Coming up on Biotechnology Focus Radio: Toronto’s Fusion Pharmaceuticals closes a US$25 million Series A financing round led by Johnson & Johnson Innovation; and BioTalent Canada releases Paving the Way, its latest labour market report.
Coming up on Biotechnology Focus Radio : Toronto’s Fusion Pharmaceuticals closes a US$25M Series A financing round led by Johnson & Johnson Innovation and BioTalent Canada releases Paving the Way, its latest labour market report. We have this and much more for you on this week’s show.
Welcome to another episode of Biotechnology Focus Radio. I’m your host Shawn Lawrence, here to give you a rundown of this week’s top stories on the Canadian biotech scene.
Our first story this week has roots in Canada’s two biggest cities, with Enigma Biomedical Group, a Toronto based company focusing enhancing access to key technologies particularily those dealing with molecular imaging and medicine, reaching a clinical research agreement with the McGill University Research Centre for Studies in Aging in Montreal, in support of multiple projects to take place over the next several years. As part of the agreement, Enigma will provide funding for various research projects, and through its US entity Cerveau Technologies, Inc. The research projects are for studies of an early stage imaging agent (MK-6240) to be used in Positron Emission Tomography (PET) scans for assessing the status and progression of neurofibrillary tangles (NFTs) in the brain. What are NFTs exactly, well they are made up of aggregated tau protein and are a hallmark of several neurodegenerative diseases, including Alzheimer’s disease. According to Dr. Serge Gauthier, Director of the AD & Related Disorders Research Unit of the McGill University Research Center for Studies in Aging, the ability to visualize and quantify tau in the brain will further facilitate therapeutic research in the field of Alzheimer’s disease. Cerveau Technologies will supply the MK-6240 precursor needed for the initiatives.
Our next story takes us to HALIFAX, Nova Scotia, where Appili Therapeutics has announced it is receiving $2,803,148 from the Atlantic Canada Opportunities Agency (ACOA), under the Atlantic Innovation Fund (AIF). This funding will enable Appili to take its first drug, ATI-1501 – a taste-masked, oral antibiotic that treats anaerobic infections like Clostridium difficile – through clinical trials, including human clinical trial, and to be ready for market approval. Of note, the drug is a reformulation of metronidazole, a front-line treatment for anaerobic bacterial infections. Over 10 million metronidazole prescriptions are issued in the U.S. annually. The company hopes to begin these clinical trials this year and is presently manufacturing the clinical batch of ATI-1501 to good manufacturing practices (GMP), the standard required by the Health Canada and the U.S. Food and Drug Administration (FDA). As for why the company is focused on reformulating metronidazole, well, the bitter taste of these tablets often results in poor patient compliance, which leads to the spread of infections and recurrent infections within the patients. In particular, reluctance to complete the prescribed course of antibiotics is highly problematic among children and the elderly with swallowing issues, who must crush and re-suspend tablets to ingest the metronidazole. The company says that ATI-1501 has been optimized to improve palatability, which should significantly reduce the instances of patient reluctance to take the drug. How it works is once it is ingested, it kills anaerobic bacteria by interfering with their DNA, leading to bacterial cell death thus clearing up the infection.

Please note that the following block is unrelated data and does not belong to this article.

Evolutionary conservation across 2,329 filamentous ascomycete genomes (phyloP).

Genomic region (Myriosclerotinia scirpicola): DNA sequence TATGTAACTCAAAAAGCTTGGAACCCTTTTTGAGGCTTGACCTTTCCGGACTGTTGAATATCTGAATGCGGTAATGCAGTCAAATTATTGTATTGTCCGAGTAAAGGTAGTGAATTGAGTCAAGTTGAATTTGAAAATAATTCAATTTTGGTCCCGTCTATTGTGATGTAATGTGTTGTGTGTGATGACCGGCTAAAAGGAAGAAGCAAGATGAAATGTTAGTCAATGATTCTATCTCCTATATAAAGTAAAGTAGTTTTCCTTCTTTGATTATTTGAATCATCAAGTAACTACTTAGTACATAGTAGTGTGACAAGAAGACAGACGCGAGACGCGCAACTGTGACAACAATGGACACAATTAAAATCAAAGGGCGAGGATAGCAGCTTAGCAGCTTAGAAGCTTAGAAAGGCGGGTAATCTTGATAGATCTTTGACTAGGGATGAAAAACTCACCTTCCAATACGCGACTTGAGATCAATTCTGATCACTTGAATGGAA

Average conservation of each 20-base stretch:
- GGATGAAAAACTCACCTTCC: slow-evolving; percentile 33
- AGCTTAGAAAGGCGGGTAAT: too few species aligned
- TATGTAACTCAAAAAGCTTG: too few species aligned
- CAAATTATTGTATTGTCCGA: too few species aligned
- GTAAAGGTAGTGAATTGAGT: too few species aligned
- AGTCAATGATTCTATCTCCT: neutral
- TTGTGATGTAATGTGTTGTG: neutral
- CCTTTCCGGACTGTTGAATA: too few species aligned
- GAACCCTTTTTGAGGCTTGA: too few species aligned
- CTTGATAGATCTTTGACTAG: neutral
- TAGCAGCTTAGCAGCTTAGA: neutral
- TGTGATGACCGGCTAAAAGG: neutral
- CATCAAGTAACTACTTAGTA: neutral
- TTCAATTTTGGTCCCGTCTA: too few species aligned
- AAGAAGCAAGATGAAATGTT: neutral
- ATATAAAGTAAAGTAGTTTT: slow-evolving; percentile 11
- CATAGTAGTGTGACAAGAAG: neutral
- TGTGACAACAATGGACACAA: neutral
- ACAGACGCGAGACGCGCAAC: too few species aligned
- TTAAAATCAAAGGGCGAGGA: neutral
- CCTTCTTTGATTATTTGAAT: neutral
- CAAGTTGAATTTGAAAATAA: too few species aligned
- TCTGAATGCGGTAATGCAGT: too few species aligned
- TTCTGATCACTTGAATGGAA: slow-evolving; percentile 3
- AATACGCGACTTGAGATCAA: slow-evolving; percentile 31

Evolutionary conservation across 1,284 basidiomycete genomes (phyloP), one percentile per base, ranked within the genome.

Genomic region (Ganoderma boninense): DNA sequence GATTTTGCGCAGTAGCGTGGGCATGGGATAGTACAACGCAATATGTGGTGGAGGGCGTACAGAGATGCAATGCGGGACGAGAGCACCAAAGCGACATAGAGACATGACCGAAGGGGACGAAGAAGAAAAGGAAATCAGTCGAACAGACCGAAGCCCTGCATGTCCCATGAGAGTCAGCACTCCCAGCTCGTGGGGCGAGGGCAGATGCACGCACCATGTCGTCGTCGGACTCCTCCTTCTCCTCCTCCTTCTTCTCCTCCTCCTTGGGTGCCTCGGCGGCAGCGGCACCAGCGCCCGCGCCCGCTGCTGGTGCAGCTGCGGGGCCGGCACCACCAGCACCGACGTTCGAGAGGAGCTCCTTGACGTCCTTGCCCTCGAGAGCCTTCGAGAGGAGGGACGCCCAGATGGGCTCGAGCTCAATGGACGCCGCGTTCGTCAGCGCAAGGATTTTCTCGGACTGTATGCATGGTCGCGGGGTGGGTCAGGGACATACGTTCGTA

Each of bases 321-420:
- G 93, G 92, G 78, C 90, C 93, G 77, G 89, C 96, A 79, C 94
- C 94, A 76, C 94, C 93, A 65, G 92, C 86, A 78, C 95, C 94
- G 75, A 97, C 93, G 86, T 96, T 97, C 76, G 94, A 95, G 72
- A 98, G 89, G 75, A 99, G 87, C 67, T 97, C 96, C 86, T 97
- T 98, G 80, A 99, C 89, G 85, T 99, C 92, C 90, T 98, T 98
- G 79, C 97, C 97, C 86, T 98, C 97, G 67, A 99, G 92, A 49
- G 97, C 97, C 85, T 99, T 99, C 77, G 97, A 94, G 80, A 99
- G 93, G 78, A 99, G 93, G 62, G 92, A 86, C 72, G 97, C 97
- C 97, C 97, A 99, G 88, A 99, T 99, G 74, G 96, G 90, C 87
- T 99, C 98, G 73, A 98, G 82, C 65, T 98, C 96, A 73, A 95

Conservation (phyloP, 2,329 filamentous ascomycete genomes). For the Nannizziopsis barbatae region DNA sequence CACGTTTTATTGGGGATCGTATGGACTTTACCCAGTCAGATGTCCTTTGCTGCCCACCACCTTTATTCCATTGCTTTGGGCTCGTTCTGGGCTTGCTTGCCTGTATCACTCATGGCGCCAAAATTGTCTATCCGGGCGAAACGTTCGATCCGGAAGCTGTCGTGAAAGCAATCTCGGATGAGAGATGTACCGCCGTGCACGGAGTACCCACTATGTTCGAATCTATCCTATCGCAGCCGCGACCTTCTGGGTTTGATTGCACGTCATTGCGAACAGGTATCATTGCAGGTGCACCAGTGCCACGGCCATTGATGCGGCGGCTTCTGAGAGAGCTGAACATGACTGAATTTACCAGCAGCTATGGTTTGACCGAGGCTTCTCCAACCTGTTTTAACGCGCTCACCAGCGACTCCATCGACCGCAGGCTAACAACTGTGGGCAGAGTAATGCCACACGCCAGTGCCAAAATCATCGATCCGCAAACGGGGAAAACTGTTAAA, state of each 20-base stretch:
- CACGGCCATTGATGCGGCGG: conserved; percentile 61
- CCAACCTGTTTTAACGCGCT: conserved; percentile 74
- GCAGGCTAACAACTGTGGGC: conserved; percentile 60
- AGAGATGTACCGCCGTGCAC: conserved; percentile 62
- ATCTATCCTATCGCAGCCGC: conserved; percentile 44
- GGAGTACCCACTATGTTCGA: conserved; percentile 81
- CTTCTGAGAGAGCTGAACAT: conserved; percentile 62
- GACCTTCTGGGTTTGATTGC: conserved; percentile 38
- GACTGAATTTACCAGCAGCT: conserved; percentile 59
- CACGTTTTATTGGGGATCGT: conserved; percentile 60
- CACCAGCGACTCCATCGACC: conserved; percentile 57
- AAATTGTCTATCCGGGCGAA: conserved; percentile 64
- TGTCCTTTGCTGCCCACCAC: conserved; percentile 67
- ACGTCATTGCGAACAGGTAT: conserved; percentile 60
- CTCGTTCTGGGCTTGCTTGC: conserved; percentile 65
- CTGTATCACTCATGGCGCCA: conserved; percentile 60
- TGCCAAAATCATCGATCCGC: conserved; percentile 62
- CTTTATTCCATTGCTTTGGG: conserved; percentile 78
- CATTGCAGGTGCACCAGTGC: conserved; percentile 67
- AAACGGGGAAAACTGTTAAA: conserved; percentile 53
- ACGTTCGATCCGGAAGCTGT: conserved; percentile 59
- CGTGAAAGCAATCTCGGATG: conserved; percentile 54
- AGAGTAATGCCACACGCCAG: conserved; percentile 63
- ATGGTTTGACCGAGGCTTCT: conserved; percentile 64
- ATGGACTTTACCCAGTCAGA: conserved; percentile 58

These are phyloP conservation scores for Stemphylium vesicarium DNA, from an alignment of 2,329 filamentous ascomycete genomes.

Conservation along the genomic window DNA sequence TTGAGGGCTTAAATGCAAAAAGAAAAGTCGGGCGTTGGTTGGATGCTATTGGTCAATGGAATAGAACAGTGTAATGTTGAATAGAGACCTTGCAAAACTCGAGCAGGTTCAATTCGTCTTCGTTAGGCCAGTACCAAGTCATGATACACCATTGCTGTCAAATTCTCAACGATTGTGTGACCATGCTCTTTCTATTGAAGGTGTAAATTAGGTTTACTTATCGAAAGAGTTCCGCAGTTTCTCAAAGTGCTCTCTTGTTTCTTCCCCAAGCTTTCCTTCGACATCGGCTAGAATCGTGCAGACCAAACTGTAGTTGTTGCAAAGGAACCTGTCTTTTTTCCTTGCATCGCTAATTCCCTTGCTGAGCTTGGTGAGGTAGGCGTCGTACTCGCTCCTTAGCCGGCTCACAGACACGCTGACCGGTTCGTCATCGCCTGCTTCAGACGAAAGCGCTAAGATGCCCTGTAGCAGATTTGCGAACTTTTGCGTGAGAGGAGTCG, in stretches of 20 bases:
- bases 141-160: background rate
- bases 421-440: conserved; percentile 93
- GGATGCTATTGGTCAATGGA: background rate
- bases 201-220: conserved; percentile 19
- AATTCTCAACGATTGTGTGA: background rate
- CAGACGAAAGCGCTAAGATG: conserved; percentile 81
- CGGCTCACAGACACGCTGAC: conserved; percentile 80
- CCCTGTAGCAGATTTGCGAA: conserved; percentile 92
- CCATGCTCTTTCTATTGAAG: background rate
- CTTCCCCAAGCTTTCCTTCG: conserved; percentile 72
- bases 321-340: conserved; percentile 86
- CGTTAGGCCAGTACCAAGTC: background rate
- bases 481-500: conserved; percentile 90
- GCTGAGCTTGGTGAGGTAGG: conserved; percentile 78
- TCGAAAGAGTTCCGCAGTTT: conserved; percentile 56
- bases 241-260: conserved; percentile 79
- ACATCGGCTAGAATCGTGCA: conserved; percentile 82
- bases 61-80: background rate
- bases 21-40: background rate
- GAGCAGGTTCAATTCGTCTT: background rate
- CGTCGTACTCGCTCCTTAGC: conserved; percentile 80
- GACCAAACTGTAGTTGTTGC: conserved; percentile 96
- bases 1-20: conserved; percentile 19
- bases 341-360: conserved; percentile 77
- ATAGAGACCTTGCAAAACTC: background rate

Across the country, in Vancouver BC, Zymeworks Inc. reports that the U.S. Food and Drug Administration has granted an orphan drug designation to its lead product candidate, ZW25, as a treatment for gastric cancer, including cancer of the gastroesophageal junction. The FDA grants orphan drug designation to biological products that are intended to treat a rare disease or condition, which is generally defined as affecting a patient population of fewer than 200,000 people in the United States. Orphan drug designation provides the sponsor certain financial incentives, including tax credits, the waiver of associated application fees, and a period of marketing exclusivity if the product candidate receives the first marketing approval for the indication for which it has such designation. The drug is currently being evaluated in an adaptive Phase 1 clinical trial in the U.S., based on the company’s Azymetric platform. It is a bispecific antibody that can simultaneously bind two non-overlapping epitopes, known as biparatopic binding, of HER2 resulting in dual HER2 signal blockade, increased binding and removal of HER2 protein from the cell surface, and enhanced effector function. These combined mechanisms of action have led to significant anti-tumor activity in preclinical models. This marks the drugs second orphan drug designation, in addition to ovarian cancer, which was granted last year.